Eric Antmann, a graduate student in environmental engineering, compares the recycled water in the net-zero building at the University Village (UV) to bottled mineral water.
“Because of the recycling system, this is actually similar to a high-quality mineral water,” he said. “It’s give or take the same mineral level as San Pellegrino.”
Antmann is part of the Autonomous Net-Zero Water Project team that developed a net-zero building. This building is equipped with a sustainable water system that recycles wastewater into clean water to be reused in a safe, economical and low energy manner. The system eliminates the traditional journey that South Florida water takes from the Everglades, to our homes and into the ocean – saving energy, reducing environmental impact and greatly minimizing the potential for a water shortage.
The project took four years to complete and was funded by a $2 million grant from the National Science Foundation. James Englehardt, a professor in civil, architectural and environmental engineering, was awarded the grant and conducted a tour of the facility Friday.
“I am writing proposals to keep it running, because we do need research support to keep it going,” he said. “But we eventually got it built, and started in operation last January, but that was using treated city water and then our water went to sewer, the city sewer. Since June, we went into recycle mode.”
Englehardt, with an interdisciplinary team, used groundbreaking techniques to promote sustainable development and water use.
“We have a big team of students and various researchers and we test this water three times every day and we can also see on the computer all of the water levels, we can see all of the concentrations, and so we are constantly monitoring, testing, and collecting data,” Englehardt said. “We have lots of data and we are developing publications and so forth.”
After the water is used, wastewater travels to the system set up adjacent to the net-zero building. Half of the system is located outside, while the other half is housed in a small section of the nearby parking garage. The water goes through numerous steps to ensure quality. Organic matter, bacteria, metals and other impurities are eliminated.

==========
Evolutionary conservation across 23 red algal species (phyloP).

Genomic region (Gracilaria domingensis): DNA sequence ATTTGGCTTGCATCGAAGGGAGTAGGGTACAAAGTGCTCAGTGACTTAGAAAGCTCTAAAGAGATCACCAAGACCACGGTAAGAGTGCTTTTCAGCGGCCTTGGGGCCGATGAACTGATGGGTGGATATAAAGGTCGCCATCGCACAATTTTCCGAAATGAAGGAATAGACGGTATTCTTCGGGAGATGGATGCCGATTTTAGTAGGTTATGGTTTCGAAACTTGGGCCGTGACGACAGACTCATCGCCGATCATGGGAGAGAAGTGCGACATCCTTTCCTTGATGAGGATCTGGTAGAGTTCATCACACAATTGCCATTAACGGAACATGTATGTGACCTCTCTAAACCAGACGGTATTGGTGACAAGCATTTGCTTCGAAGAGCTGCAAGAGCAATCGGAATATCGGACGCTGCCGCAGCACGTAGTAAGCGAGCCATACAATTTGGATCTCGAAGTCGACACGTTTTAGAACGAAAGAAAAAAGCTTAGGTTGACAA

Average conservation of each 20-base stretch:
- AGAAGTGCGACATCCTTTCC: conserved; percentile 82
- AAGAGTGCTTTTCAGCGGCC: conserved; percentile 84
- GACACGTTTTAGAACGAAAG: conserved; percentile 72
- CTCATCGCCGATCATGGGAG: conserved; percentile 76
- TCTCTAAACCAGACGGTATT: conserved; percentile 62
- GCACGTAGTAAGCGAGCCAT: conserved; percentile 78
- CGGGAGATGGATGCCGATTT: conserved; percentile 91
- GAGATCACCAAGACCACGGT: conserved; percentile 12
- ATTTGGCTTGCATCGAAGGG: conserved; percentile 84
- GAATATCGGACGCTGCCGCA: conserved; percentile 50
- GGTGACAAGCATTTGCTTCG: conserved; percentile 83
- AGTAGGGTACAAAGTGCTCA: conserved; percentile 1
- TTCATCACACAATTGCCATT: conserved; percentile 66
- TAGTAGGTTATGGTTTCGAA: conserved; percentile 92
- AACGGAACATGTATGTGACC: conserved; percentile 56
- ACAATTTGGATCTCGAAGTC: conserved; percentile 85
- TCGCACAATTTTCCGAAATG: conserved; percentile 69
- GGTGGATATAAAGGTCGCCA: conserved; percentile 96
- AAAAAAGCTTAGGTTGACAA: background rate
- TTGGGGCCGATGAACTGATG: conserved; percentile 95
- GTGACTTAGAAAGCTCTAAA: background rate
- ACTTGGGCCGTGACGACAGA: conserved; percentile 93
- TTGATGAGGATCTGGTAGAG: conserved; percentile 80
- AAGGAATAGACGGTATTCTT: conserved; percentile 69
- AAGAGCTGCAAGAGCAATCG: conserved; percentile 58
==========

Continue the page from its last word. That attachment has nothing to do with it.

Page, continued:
“We are regularly achieving no bacteriological counts in our water through all of this disinfection equipment,” Antmann said.
Englehardt also hopes the project will help overcome regulation in addition to reducing energy and water demand.
Regulators, such as the Miami Dade Health Department, the Florida Environmental Protection Agency and other related government agencies, don’t have policies in place for systems like the net-zero building.
“The regulators don’t know how to permit a system like this yet,” he said. “So this is a research project that would partly help them develop regulations that would allow somebody to build a system like this and use it. The only reason we are allowed to do this is because it’s research, because nobody’s done it before.”
Students living in the participating apartment were unable to be reached at the time of publication.
The net-zero building was originally proposed for 20 students living in Eaton Residential College. But because of rising costs, the number of students was reduced to four.
Students applied to live in the net-zero apartment. Two groups of students applied, but only one could be selected. The participating students had to sign waivers because they are part of a research study.
“They have been very cooperative because every once in a while we have to go into the apartment to do something and they’ve been great to work with,” Englehardt said.
Students interested in touring the facility, conducting research or helping out can email Englehart and his team at firstname.lastname@example.org or visit miami.edu/netzerowaterdorm.